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Side Out (June 21/04)

It's hard to pinpoint just where Side Out goes horribly wrong. It's certainly not in the casting, because how can you go wrong with Peter Horton as a grizzled ex-volleyball champ? Or Weekend at Bernie's dead guy Terry Kiser playing a hard-as-nails lawyer? The film is essentially an underdog story, a genre that's almost foolproof. Almost.

C. Thomas Howell is Monroe, a hotshot young attorney who's just moved to California to begin working for his sleazy uncle Max (Kiser). The lure of the beach quickly proves irresistable for Monroe, especially after spotting a gorgeous waitress named Samantha (Courtney Thorne-Smith). After attempting to serve the elusive Zack Barnes (Horton) with eviction papers, Monroe finds himself intrigued by the world of beach volleyball. He and a friend enter a high-stakes tournament, but after said friend is injured, Zack must shake off his self-doubt and step back into the ring.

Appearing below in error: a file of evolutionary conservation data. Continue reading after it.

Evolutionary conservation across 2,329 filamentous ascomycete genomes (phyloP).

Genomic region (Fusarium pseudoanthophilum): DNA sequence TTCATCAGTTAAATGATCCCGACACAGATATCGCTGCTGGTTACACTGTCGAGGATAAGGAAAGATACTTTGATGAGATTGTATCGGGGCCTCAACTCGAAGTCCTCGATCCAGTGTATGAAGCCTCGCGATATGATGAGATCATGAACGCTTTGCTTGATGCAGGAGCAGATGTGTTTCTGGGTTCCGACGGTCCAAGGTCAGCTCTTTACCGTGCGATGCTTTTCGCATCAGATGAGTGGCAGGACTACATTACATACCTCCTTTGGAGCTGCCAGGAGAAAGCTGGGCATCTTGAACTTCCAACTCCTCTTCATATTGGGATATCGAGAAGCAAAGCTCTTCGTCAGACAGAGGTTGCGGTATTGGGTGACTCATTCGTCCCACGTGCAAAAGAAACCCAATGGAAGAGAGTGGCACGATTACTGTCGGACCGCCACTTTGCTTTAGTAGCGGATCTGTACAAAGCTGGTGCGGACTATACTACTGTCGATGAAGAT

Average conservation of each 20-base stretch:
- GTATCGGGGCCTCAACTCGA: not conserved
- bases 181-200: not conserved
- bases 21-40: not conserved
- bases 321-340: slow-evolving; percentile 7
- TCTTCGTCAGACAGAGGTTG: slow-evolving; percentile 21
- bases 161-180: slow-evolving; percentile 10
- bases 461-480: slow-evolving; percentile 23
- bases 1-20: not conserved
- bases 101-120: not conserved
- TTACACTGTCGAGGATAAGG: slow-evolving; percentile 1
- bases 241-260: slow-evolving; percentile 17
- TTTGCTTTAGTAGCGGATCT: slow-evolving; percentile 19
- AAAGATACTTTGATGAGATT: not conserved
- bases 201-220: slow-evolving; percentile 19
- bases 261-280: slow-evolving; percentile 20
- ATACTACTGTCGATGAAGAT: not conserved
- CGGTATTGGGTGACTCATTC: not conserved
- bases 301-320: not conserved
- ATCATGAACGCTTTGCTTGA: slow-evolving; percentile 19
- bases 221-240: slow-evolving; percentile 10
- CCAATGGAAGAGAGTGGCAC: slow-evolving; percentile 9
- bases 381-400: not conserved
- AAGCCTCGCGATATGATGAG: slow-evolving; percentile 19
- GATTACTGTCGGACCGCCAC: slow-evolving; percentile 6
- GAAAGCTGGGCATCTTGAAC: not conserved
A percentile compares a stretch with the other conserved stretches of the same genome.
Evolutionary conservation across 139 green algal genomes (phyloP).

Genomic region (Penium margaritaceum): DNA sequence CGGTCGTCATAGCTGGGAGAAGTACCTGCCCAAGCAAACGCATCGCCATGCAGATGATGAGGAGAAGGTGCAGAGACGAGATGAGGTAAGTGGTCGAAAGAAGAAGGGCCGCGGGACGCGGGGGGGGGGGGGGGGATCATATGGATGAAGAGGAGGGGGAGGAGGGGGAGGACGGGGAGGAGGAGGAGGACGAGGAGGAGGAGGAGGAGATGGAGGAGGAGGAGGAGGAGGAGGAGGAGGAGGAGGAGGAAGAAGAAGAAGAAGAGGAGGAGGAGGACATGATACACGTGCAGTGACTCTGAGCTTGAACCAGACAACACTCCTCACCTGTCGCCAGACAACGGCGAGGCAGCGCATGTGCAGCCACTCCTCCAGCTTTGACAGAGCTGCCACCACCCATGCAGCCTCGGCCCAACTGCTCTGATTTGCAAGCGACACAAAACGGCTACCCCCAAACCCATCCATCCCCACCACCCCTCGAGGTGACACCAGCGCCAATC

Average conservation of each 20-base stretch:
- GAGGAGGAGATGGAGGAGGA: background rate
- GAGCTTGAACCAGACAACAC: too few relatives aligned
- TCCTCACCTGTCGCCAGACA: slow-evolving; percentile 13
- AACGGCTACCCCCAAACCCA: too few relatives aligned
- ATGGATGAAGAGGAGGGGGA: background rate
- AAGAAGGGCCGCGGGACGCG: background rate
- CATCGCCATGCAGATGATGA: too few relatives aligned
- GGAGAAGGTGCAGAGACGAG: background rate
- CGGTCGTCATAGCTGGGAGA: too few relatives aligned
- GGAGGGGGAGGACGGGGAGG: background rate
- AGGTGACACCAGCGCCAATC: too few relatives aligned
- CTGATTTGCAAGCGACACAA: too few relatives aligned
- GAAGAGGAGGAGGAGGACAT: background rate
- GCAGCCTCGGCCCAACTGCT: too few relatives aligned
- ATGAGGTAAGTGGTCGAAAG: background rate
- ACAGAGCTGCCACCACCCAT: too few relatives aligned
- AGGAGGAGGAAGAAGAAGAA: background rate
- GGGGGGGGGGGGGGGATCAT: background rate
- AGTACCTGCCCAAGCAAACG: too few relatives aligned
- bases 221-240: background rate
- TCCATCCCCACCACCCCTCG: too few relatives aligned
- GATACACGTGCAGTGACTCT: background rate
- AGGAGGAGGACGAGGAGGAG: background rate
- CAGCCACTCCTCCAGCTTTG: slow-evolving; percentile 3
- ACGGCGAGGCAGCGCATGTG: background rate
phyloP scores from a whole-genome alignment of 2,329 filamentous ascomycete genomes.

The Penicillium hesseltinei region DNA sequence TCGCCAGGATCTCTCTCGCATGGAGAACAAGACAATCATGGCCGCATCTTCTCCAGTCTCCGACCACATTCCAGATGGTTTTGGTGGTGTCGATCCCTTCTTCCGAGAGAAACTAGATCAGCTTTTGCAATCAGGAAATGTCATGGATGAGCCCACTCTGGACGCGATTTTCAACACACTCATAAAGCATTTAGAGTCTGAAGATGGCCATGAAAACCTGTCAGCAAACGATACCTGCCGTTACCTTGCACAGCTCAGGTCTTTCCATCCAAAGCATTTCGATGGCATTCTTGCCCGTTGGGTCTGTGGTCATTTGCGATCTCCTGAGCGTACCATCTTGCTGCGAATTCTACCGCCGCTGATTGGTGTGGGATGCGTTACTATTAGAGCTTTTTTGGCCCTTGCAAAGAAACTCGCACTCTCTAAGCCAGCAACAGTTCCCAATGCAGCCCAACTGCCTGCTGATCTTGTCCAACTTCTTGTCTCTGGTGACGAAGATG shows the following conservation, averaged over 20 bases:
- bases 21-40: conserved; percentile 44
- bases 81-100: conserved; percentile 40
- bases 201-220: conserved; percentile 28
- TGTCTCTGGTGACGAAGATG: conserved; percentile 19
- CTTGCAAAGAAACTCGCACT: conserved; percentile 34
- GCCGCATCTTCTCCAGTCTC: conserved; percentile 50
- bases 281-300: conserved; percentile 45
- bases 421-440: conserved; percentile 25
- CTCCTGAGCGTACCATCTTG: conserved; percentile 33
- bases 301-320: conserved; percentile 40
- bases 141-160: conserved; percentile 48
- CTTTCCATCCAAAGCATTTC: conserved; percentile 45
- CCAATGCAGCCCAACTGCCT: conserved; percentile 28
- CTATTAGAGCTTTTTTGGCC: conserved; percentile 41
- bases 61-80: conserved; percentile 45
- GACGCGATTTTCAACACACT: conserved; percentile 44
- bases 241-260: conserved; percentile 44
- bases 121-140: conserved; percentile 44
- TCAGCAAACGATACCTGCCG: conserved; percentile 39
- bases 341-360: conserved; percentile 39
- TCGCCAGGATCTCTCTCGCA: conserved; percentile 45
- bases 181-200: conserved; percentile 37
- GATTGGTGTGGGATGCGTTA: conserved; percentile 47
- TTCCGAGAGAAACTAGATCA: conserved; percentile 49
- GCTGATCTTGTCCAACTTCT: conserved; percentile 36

It's the kind of storyline that's essentially inviting parody - imagine what the Mystery Science Theater 3000 guys could've done with this - which isn't necessarily a bad thing. With the right sensibility, Side Out had the potential to be a fun and silly beach romp. But writer David Thoreau bogs things down with superfluous elements, including a pointless subplot involving Zack's ex-wife and her attempts to convince him to throw a pivotal match. In terms of conflict, there's enough of that directed towards Zack and Monroe by the professional volleyball players; the stuff with Zack's ex-wife doesn't add a thing to the movie, though Harley Jane Kozak does try admirably in the role.

Another insurmountable problem is the casting of Howell in the central role. Though he's not a terrible actor, he does exude a certain amount of smugness and arrogance - something that makes it virtually impossible to root for Monroe. Horton is fine as the washed-up former pro, while Kiser is easily the best thing about the movie (he's essentially playing a variation on his pre-corpse Bernie character). But the bottom line is that the film just isn't terribly entertaining. The film's resolution is a foregone conclusion, and there's not much here to keep us interested up to that point.

out of

© David Nusair